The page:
The International Monetary Fund is investigating its chief, Dominique Strauss-Kahn, for the alleged abuse of his position in connection with a relationship with a subordinate.
The International Monetary Fund said on Saturday it was investigating whether its chief Dominique Strauss-Kahn abused his power in an affair with a subordinate who has since left the global institution.
The subordinate, Piroska Nagy, a former senior economist at the IMF's Africa division, was not given preferential treatment before leaving the IMF in August, her lawyer said.
The investigation of the IMF managing director comes as several countries turn to the fund for financing to help ease the effects of the worst global financial crisis since the Great Depression and politicians consider its role in preventing future crises.
The Washington-based lender said in a statement the investigation was ordered by Shakour Shaalan, head of the IMF's 24-member board, after the matter came to his attention during the summer. It is being handled by an outside law firm and is to be completed by the end of October.
"All allegations, particularly those involving senior management, are taken extremely seriously," an IMF spokesman said. "The dean has asked external counsel to conduct an independent investigation and determine the validity of the allegations," the spokesman added.
Strauss-Kahn, a former French finance minister who came to the job just under a year ago, said he was cooperating with the investigation.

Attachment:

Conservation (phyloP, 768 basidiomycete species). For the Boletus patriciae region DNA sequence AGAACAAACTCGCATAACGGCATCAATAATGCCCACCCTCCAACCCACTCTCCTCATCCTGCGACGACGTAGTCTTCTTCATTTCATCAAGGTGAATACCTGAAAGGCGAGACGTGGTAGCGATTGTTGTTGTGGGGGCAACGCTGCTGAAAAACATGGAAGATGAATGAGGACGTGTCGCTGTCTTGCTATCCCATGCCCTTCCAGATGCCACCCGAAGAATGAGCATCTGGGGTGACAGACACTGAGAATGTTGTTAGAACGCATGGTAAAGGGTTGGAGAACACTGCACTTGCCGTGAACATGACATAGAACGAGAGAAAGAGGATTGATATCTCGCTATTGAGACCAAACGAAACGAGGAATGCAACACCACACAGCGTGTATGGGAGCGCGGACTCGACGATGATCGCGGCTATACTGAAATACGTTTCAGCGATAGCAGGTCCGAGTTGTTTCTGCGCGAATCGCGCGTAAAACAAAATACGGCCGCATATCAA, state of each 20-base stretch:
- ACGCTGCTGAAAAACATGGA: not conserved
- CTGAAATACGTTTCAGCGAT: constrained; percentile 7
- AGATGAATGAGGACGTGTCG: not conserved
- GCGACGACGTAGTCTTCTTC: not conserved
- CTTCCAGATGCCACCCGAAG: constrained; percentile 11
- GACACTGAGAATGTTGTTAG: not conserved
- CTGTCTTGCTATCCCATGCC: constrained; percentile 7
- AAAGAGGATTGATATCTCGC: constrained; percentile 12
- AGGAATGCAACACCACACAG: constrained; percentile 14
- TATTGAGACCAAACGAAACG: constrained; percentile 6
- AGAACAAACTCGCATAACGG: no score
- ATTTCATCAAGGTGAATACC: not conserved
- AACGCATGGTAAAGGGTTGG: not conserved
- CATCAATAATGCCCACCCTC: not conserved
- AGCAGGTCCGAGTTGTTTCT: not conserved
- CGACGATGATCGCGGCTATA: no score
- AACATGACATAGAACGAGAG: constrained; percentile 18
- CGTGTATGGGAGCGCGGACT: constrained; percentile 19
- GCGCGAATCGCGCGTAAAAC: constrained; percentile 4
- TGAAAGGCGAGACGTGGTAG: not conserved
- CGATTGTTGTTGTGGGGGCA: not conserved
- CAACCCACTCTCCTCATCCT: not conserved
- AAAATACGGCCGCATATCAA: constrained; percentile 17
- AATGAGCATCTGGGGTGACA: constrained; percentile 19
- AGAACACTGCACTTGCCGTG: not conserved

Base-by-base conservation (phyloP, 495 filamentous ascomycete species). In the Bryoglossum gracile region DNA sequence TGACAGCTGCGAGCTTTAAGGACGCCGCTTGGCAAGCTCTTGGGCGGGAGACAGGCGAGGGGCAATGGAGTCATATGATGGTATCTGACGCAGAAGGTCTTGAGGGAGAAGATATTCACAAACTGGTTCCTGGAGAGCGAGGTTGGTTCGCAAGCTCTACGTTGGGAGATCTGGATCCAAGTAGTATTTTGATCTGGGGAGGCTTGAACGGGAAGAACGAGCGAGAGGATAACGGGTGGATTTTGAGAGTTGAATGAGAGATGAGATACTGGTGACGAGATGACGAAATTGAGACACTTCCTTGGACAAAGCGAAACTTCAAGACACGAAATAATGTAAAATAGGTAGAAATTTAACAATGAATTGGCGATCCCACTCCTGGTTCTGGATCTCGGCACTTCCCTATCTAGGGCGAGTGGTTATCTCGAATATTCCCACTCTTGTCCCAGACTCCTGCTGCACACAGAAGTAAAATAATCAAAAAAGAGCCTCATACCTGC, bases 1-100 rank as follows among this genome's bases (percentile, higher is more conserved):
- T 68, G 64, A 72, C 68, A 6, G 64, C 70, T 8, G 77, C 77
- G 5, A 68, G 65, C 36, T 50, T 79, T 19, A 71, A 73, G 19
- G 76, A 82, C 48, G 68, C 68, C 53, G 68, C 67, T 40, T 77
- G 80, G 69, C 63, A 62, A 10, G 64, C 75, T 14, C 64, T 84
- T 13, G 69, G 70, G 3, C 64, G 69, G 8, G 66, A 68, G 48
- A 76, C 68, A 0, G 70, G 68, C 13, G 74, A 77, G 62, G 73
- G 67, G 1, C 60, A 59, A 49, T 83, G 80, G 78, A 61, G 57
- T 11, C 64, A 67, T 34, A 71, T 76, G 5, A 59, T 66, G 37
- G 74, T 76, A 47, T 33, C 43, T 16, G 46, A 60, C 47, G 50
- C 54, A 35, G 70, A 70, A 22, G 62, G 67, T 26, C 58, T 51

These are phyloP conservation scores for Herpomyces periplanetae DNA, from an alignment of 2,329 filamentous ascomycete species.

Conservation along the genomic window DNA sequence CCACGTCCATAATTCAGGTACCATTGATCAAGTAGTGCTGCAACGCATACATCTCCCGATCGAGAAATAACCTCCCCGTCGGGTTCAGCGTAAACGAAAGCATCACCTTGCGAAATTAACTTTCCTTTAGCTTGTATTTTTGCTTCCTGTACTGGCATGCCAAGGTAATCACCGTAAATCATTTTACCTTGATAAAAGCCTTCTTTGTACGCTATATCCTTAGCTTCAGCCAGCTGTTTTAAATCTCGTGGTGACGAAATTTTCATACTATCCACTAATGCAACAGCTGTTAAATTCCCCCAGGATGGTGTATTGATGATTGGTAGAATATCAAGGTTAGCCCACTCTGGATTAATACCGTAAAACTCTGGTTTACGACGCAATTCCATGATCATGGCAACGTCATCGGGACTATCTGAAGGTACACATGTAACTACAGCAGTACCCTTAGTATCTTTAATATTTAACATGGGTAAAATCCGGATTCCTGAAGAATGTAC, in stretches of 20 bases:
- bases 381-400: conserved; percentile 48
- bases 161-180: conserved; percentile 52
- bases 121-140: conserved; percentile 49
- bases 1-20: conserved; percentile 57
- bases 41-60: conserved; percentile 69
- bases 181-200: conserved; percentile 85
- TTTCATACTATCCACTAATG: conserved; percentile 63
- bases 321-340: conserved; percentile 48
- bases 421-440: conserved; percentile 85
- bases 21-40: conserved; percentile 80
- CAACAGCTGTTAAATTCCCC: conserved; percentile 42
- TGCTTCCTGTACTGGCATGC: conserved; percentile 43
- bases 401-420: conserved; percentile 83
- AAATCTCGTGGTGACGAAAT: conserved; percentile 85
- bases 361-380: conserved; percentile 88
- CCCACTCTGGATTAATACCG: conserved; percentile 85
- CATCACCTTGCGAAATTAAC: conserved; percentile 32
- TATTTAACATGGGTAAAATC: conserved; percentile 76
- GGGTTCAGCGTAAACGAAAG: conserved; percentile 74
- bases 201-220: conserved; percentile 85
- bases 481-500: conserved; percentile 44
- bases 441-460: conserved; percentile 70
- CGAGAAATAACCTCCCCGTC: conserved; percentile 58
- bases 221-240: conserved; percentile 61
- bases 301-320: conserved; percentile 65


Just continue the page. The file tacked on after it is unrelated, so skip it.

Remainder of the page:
"With my full support the IMF is examining an incident which occurred in my private life in January 2008," Strauss-Kahn said in a statement. "I have cooperated and am continuing to cooperate with outside counsel to the Fund concerning the matter."
"At no time did I abuse my position as the fund's managing director," he said.
Nagy's lawyer, Robert Litt of Arnold & Porter said his client took a buyout package in August, along with other IMF staff in a cost cutting drive, and was not pressured to leave.
"She accepted a severance package that was generally available, and the terms were the same as were available to others of her grade and seniority," Litt said in an e-mailed response to Reuters.
"She received no special treatment of any kind, either favorable or unfavorable, and she was not pressured to leave," he said.
The IMF probe follows more than a year after former World Bank President Paul Wolfowitz was forced to resign amid a staff uproar over a high-paying promotion he authorized for his companion who worked at the bank.
The London-based European Bank for Reconstruction and Development, where Nagy now works, was not aware of the IMF investigation, a spokesman said. Nagy was a highly qualified senior economist who worked on banking issues, he said.
The Wall Street Journal reported on Saturday that Strauss-Kahn approached Nagy, who is married, in December 2007 and the two exchanged e-mails which led to the relationship early this year.
It said Nagy's husband, Mario Blejer, a highly regarded international economist and former head of the Argentine Central Bank and an advisor to the Bank of England, found e-mail evidence of the affair when it ended.
The newspaper said the case was provoking criticism within the IMF because not all 24 members of the board were aware of the investigation until Friday.
Internal critics said members who had knowledge of the allegations may have been able to use that information in policy and funding disputes with Strauss-Kahn, the paper said.
Strauss-Kahn came to the IMF with a reputation as a ladies man and his marriage to high-profile TV interviewer Anne Sinclair has guaranteed him tabloid coverage in France.
He returns frequently to France and is seen as someone who could take over as the next head of the Socialist party. An Opinionway poll released on Thursday said 60 percent of French people thought French President Nicolas Sarkozy was managing the financial crisis well, but a quarter of those surveyed thought Strauss-Kahn would do a better job.
Date created : 2008-10-19